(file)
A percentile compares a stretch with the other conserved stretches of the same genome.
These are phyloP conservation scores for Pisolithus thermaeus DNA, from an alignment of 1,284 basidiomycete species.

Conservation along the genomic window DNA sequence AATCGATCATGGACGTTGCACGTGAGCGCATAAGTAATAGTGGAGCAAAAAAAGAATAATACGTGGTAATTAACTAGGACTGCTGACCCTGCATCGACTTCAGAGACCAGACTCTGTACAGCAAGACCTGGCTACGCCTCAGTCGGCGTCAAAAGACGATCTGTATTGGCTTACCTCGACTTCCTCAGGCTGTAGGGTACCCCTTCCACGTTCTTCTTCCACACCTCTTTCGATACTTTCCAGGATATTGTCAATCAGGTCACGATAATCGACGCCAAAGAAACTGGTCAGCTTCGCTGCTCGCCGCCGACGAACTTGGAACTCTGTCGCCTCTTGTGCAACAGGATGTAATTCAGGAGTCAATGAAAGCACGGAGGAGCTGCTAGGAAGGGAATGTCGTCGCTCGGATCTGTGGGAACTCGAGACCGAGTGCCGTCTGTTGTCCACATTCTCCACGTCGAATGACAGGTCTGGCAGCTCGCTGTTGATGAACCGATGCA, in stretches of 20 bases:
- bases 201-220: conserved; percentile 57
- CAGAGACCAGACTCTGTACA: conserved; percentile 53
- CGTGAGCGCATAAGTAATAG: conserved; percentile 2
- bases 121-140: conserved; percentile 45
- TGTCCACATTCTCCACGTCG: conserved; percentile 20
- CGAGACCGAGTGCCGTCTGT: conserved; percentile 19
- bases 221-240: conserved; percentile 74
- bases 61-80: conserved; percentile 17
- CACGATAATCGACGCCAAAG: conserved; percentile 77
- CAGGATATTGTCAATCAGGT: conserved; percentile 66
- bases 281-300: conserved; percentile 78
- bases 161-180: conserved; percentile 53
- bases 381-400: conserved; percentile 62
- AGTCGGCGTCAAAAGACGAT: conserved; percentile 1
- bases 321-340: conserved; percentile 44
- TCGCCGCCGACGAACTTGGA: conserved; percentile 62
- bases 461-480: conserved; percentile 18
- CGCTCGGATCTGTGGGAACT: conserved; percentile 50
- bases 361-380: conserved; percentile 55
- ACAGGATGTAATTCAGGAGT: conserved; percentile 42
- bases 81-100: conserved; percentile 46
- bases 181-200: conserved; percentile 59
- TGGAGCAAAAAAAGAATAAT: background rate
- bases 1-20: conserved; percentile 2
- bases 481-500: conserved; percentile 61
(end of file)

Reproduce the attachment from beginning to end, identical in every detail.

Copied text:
A percentile compares a stretch with the other conserved stretches of the same genome.
These are phyloP conservation scores for Pisolithus thermaeus DNA, from an alignment of 1,284 basidiomycete species.

Conservation along the genomic window DNA sequence AATCGATCATGGACGTTGCACGTGAGCGCATAAGTAATAGTGGAGCAAAAAAAGAATAATACGTGGTAATTAACTAGGACTGCTGACCCTGCATCGACTTCAGAGACCAGACTCTGTACAGCAAGACCTGGCTACGCCTCAGTCGGCGTCAAAAGACGATCTGTATTGGCTTACCTCGACTTCCTCAGGCTGTAGGGTACCCCTTCCACGTTCTTCTTCCACACCTCTTTCGATACTTTCCAGGATATTGTCAATCAGGTCACGATAATCGACGCCAAAGAAACTGGTCAGCTTCGCTGCTCGCCGCCGACGAACTTGGAACTCTGTCGCCTCTTGTGCAACAGGATGTAATTCAGGAGTCAATGAAAGCACGGAGGAGCTGCTAGGAAGGGAATGTCGTCGCTCGGATCTGTGGGAACTCGAGACCGAGTGCCGTCTGTTGTCCACATTCTCCACGTCGAATGACAGGTCTGGCAGCTCGCTGTTGATGAACCGATGCA, in stretches of 20 bases:
- bases 201-220: conserved; percentile 57
- CAGAGACCAGACTCTGTACA: conserved; percentile 53
- CGTGAGCGCATAAGTAATAG: conserved; percentile 2
- bases 121-140: conserved; percentile 45
- TGTCCACATTCTCCACGTCG: conserved; percentile 20
- CGAGACCGAGTGCCGTCTGT: conserved; percentile 19
- bases 221-240: conserved; percentile 74
- bases 61-80: conserved; percentile 17
- CACGATAATCGACGCCAAAG: conserved; percentile 77
- CAGGATATTGTCAATCAGGT: conserved; percentile 66
- bases 281-300: conserved; percentile 78
- bases 161-180: conserved; percentile 53
- bases 381-400: conserved; percentile 62
- AGTCGGCGTCAAAAGACGAT: conserved; percentile 1
- bases 321-340: conserved; percentile 44
- TCGCCGCCGACGAACTTGGA: conserved; percentile 62
- bases 461-480: conserved; percentile 18
- CGCTCGGATCTGTGGGAACT: conserved; percentile 50
- bases 361-380: conserved; percentile 55
- ACAGGATGTAATTCAGGAGT: conserved; percentile 42
- bases 81-100: conserved; percentile 46
- bases 181-200: conserved; percentile 59
- TGGAGCAAAAAAAGAATAAT: background rate
- bases 1-20: conserved; percentile 2
- bases 481-500: conserved; percentile 61